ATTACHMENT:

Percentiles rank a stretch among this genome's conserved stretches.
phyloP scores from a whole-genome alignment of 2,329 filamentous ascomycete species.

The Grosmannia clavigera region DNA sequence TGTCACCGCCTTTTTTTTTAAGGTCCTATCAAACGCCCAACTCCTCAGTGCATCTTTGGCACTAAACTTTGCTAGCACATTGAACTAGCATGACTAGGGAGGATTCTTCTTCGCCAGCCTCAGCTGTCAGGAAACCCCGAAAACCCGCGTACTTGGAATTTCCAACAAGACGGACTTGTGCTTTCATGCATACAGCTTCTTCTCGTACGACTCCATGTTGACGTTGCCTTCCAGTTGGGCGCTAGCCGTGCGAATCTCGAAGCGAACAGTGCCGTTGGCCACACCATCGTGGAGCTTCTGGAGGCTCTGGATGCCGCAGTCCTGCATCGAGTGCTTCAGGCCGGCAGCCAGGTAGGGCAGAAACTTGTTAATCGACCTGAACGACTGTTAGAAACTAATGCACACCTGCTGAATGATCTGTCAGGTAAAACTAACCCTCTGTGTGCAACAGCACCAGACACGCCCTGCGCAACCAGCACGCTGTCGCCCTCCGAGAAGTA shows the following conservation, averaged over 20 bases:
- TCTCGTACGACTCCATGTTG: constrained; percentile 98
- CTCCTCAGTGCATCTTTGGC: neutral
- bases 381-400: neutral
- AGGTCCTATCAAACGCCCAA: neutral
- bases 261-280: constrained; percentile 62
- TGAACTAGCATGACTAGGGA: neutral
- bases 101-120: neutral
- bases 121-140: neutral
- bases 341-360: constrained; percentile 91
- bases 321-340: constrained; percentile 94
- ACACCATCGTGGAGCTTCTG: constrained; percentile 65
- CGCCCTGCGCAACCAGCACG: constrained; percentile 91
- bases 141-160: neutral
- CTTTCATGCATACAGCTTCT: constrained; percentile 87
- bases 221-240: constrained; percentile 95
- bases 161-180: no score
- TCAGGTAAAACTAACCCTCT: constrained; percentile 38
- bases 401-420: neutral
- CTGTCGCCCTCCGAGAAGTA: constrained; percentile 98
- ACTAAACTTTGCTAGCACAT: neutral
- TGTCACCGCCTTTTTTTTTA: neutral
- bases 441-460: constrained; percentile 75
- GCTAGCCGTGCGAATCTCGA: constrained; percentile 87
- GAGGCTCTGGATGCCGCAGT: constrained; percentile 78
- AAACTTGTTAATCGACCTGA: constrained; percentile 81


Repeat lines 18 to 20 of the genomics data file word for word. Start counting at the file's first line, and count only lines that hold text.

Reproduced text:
- bases 221-240: constrained; percentile 95
- bases 161-180: no score
- TCAGGTAAAACTAACCCTCT: constrained; percentile 38